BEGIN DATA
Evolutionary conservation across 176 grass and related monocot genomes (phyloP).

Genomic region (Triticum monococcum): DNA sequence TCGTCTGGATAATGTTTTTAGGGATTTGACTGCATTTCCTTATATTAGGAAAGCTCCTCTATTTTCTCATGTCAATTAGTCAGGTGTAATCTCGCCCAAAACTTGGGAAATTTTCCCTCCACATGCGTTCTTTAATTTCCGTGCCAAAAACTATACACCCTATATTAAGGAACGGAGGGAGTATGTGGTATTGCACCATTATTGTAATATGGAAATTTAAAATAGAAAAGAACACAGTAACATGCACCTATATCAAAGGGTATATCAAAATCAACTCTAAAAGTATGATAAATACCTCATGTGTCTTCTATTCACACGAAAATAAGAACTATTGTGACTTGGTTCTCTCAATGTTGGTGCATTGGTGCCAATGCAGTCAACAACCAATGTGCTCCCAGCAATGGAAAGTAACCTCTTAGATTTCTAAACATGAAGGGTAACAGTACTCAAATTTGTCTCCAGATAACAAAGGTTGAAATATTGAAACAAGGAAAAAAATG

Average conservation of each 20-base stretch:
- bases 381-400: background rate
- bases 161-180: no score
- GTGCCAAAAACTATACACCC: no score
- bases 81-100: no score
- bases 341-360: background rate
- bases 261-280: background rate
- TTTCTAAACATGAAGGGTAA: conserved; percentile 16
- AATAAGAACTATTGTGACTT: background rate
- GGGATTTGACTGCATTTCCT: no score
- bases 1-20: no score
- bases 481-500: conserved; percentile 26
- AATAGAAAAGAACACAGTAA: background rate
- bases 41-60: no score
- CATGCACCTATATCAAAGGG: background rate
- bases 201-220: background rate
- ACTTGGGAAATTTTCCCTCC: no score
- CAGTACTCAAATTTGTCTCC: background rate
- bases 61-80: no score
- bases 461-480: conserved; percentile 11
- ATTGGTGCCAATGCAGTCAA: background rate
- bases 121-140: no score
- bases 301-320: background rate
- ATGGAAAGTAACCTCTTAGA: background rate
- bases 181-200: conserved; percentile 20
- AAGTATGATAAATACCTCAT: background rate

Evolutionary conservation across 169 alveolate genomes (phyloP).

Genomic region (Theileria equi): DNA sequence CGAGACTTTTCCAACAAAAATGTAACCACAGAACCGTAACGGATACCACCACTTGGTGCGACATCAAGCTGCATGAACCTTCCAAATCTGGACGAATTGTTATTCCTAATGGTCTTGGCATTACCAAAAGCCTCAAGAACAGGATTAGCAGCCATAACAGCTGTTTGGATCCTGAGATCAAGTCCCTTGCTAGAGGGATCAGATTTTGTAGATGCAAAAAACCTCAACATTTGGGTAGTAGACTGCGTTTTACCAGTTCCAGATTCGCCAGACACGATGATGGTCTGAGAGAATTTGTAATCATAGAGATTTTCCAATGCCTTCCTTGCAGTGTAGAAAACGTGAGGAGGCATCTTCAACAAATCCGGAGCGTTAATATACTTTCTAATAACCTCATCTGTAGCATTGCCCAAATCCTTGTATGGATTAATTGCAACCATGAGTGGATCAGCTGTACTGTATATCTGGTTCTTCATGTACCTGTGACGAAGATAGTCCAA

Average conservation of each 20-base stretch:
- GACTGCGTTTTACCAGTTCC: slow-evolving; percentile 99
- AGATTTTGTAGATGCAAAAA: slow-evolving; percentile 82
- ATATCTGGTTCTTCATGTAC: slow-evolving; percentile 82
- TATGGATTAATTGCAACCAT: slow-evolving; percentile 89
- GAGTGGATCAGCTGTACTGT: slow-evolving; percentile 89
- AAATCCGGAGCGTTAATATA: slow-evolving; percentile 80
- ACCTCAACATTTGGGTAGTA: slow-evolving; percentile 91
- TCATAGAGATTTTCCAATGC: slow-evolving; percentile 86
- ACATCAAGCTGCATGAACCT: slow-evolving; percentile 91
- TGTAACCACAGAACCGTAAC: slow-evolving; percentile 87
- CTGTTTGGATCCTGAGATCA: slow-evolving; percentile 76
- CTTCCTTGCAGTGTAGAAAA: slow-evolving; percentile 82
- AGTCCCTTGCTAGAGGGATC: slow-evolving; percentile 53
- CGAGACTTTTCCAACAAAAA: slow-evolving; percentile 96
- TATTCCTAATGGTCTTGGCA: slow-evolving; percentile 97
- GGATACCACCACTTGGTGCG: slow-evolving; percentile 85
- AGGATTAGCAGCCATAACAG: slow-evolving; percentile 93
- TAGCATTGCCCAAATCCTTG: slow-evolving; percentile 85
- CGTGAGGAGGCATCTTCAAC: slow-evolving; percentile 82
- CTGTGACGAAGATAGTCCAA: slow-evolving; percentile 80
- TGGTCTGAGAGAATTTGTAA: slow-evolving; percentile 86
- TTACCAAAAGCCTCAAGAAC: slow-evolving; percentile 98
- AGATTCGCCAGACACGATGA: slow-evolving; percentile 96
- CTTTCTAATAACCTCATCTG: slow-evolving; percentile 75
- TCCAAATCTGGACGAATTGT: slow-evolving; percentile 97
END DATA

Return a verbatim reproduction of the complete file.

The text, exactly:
Evolutionary conservation across 176 grass and related monocot genomes (phyloP).

Genomic region (Triticum monococcum): DNA sequence TCGTCTGGATAATGTTTTTAGGGATTTGACTGCATTTCCTTATATTAGGAAAGCTCCTCTATTTTCTCATGTCAATTAGTCAGGTGTAATCTCGCCCAAAACTTGGGAAATTTTCCCTCCACATGCGTTCTTTAATTTCCGTGCCAAAAACTATACACCCTATATTAAGGAACGGAGGGAGTATGTGGTATTGCACCATTATTGTAATATGGAAATTTAAAATAGAAAAGAACACAGTAACATGCACCTATATCAAAGGGTATATCAAAATCAACTCTAAAAGTATGATAAATACCTCATGTGTCTTCTATTCACACGAAAATAAGAACTATTGTGACTTGGTTCTCTCAATGTTGGTGCATTGGTGCCAATGCAGTCAACAACCAATGTGCTCCCAGCAATGGAAAGTAACCTCTTAGATTTCTAAACATGAAGGGTAACAGTACTCAAATTTGTCTCCAGATAACAAAGGTTGAAATATTGAAACAAGGAAAAAAATG

Average conservation of each 20-base stretch:
- bases 381-400: background rate
- bases 161-180: no score
- GTGCCAAAAACTATACACCC: no score
- bases 81-100: no score
- bases 341-360: background rate
- bases 261-280: background rate
- TTTCTAAACATGAAGGGTAA: conserved; percentile 16
- AATAAGAACTATTGTGACTT: background rate
- GGGATTTGACTGCATTTCCT: no score
- bases 1-20: no score
- bases 481-500: conserved; percentile 26
- AATAGAAAAGAACACAGTAA: background rate
- bases 41-60: no score
- CATGCACCTATATCAAAGGG: background rate
- bases 201-220: background rate
- ACTTGGGAAATTTTCCCTCC: no score
- CAGTACTCAAATTTGTCTCC: background rate
- bases 61-80: no score
- bases 461-480: conserved; percentile 11
- ATTGGTGCCAATGCAGTCAA: background rate
- bases 121-140: no score
- bases 301-320: background rate
- ATGGAAAGTAACCTCTTAGA: background rate
- bases 181-200: conserved; percentile 20
- AAGTATGATAAATACCTCAT: background rate

Evolutionary conservation across 169 alveolate genomes (phyloP).

Genomic region (Theileria equi): DNA sequence CGAGACTTTTCCAACAAAAATGTAACCACAGAACCGTAACGGATACCACCACTTGGTGCGACATCAAGCTGCATGAACCTTCCAAATCTGGACGAATTGTTATTCCTAATGGTCTTGGCATTACCAAAAGCCTCAAGAACAGGATTAGCAGCCATAACAGCTGTTTGGATCCTGAGATCAAGTCCCTTGCTAGAGGGATCAGATTTTGTAGATGCAAAAAACCTCAACATTTGGGTAGTAGACTGCGTTTTACCAGTTCCAGATTCGCCAGACACGATGATGGTCTGAGAGAATTTGTAATCATAGAGATTTTCCAATGCCTTCCTTGCAGTGTAGAAAACGTGAGGAGGCATCTTCAACAAATCCGGAGCGTTAATATACTTTCTAATAACCTCATCTGTAGCATTGCCCAAATCCTTGTATGGATTAATTGCAACCATGAGTGGATCAGCTGTACTGTATATCTGGTTCTTCATGTACCTGTGACGAAGATAGTCCAA

Average conservation of each 20-base stretch:
- GACTGCGTTTTACCAGTTCC: slow-evolving; percentile 99
- AGATTTTGTAGATGCAAAAA: slow-evolving; percentile 82
- ATATCTGGTTCTTCATGTAC: slow-evolving; percentile 82
- TATGGATTAATTGCAACCAT: slow-evolving; percentile 89
- GAGTGGATCAGCTGTACTGT: slow-evolving; percentile 89
- AAATCCGGAGCGTTAATATA: slow-evolving; percentile 80
- ACCTCAACATTTGGGTAGTA: slow-evolving; percentile 91
- TCATAGAGATTTTCCAATGC: slow-evolving; percentile 86
- ACATCAAGCTGCATGAACCT: slow-evolving; percentile 91
- TGTAACCACAGAACCGTAAC: slow-evolving; percentile 87
- CTGTTTGGATCCTGAGATCA: slow-evolving; percentile 76
- CTTCCTTGCAGTGTAGAAAA: slow-evolving; percentile 82
- AGTCCCTTGCTAGAGGGATC: slow-evolving; percentile 53
- CGAGACTTTTCCAACAAAAA: slow-evolving; percentile 96
- TATTCCTAATGGTCTTGGCA: slow-evolving; percentile 97
- GGATACCACCACTTGGTGCG: slow-evolving; percentile 85
- AGGATTAGCAGCCATAACAG: slow-evolving; percentile 93
- TAGCATTGCCCAAATCCTTG: slow-evolving; percentile 85
- CGTGAGGAGGCATCTTCAAC: slow-evolving; percentile 82
- CTGTGACGAAGATAGTCCAA: slow-evolving; percentile 80
- TGGTCTGAGAGAATTTGTAA: slow-evolving; percentile 86
- TTACCAAAAGCCTCAAGAAC: slow-evolving; percentile 98
- AGATTCGCCAGACACGATGA: slow-evolving; percentile 96
- CTTTCTAATAACCTCATCTG: slow-evolving; percentile 75
- TCCAAATCTGGACGAATTGT: slow-evolving; percentile 97